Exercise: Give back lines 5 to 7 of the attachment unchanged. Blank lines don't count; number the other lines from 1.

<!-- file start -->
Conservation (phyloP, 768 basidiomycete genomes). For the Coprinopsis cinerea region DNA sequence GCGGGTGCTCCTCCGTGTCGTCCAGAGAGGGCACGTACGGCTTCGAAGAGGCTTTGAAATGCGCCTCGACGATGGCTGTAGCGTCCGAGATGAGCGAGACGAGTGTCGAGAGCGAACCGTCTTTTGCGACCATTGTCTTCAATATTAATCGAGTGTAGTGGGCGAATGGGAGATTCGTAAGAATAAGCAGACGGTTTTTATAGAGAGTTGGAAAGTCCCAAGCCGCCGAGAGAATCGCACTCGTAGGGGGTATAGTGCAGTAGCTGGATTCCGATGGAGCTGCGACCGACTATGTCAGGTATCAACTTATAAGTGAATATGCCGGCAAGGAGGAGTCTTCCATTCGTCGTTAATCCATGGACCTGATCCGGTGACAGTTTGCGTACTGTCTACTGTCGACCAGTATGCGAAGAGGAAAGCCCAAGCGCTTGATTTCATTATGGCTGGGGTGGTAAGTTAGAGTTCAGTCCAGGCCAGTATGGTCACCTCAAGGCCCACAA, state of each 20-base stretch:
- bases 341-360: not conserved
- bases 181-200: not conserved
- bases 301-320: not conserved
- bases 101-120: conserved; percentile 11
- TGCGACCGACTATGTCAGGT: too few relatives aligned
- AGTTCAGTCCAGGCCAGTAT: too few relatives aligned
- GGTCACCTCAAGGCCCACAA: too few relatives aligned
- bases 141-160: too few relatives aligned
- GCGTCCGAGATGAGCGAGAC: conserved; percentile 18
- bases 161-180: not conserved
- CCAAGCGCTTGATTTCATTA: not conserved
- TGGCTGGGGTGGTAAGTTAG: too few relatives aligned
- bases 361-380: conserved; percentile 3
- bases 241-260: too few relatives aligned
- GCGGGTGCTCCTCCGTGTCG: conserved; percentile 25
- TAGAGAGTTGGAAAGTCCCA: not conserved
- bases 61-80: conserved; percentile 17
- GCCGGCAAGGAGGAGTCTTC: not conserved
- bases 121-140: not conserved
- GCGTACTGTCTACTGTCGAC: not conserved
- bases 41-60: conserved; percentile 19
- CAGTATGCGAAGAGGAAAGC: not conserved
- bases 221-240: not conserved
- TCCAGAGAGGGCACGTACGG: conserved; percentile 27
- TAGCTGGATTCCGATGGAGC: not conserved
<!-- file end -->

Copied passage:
- bases 101-120: conserved; percentile 11
- TGCGACCGACTATGTCAGGT: too few relatives aligned
- AGTTCAGTCCAGGCCAGTAT: too few relatives aligned